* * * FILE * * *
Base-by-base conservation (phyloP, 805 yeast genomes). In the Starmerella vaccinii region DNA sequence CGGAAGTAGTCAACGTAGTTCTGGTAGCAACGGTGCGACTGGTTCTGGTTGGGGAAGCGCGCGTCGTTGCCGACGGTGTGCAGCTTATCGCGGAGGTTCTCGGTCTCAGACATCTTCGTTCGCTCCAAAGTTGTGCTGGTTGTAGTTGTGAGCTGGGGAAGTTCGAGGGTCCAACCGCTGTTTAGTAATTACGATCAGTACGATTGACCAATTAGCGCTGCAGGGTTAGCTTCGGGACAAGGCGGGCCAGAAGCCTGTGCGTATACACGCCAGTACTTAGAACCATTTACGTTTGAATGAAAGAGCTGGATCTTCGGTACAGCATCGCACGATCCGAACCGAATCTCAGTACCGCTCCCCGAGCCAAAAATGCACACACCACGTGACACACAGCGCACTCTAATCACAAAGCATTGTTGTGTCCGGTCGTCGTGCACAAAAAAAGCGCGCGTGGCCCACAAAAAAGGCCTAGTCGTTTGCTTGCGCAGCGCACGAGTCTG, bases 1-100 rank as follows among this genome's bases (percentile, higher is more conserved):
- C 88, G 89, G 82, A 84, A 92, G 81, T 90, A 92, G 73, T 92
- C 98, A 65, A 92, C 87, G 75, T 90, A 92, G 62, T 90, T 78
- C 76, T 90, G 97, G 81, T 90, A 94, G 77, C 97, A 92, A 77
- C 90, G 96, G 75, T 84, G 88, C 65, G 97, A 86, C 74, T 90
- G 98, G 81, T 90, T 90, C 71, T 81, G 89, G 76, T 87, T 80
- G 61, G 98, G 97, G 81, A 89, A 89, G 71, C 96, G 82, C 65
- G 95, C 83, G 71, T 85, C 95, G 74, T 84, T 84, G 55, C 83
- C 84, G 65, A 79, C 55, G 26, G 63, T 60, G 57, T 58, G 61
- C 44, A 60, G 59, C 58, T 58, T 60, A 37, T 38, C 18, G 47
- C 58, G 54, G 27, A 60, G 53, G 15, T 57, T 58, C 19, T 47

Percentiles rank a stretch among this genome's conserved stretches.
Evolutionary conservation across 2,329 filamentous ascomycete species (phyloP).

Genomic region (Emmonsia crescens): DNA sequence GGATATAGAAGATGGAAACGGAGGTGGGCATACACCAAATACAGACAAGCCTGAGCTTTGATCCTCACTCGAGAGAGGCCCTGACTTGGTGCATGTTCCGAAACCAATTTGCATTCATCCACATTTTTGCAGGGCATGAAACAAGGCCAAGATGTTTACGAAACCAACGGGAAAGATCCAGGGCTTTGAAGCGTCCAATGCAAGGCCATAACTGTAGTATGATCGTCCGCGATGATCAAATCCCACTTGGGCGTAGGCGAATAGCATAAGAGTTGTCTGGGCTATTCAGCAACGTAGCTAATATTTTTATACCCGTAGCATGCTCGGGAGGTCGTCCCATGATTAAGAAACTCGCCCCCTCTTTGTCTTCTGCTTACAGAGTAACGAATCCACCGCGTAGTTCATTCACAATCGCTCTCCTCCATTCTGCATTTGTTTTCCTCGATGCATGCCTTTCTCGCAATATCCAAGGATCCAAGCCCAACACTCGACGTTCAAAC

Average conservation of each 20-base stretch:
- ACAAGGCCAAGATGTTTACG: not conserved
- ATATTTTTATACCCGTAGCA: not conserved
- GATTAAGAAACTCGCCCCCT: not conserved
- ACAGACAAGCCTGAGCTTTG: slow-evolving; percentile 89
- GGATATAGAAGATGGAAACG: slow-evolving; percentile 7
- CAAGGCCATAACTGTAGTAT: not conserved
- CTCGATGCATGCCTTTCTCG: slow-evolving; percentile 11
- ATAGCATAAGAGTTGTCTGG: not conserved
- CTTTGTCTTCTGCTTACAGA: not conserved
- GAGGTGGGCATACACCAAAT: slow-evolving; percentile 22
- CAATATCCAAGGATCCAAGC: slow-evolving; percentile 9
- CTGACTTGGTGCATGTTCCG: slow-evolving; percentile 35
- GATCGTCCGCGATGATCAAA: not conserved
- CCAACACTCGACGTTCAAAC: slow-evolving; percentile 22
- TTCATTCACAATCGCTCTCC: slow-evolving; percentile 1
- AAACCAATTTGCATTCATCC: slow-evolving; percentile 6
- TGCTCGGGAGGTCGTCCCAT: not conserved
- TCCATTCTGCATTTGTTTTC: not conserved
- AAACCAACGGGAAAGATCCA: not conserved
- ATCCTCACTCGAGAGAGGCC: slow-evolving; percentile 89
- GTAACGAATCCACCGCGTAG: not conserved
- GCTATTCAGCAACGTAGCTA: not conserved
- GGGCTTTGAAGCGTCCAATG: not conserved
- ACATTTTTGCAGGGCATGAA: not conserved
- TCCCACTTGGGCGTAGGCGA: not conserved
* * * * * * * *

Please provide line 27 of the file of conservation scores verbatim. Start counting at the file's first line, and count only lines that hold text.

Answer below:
- CTGACTTGGTGCATGTTCCG: slow-evolving; percentile 35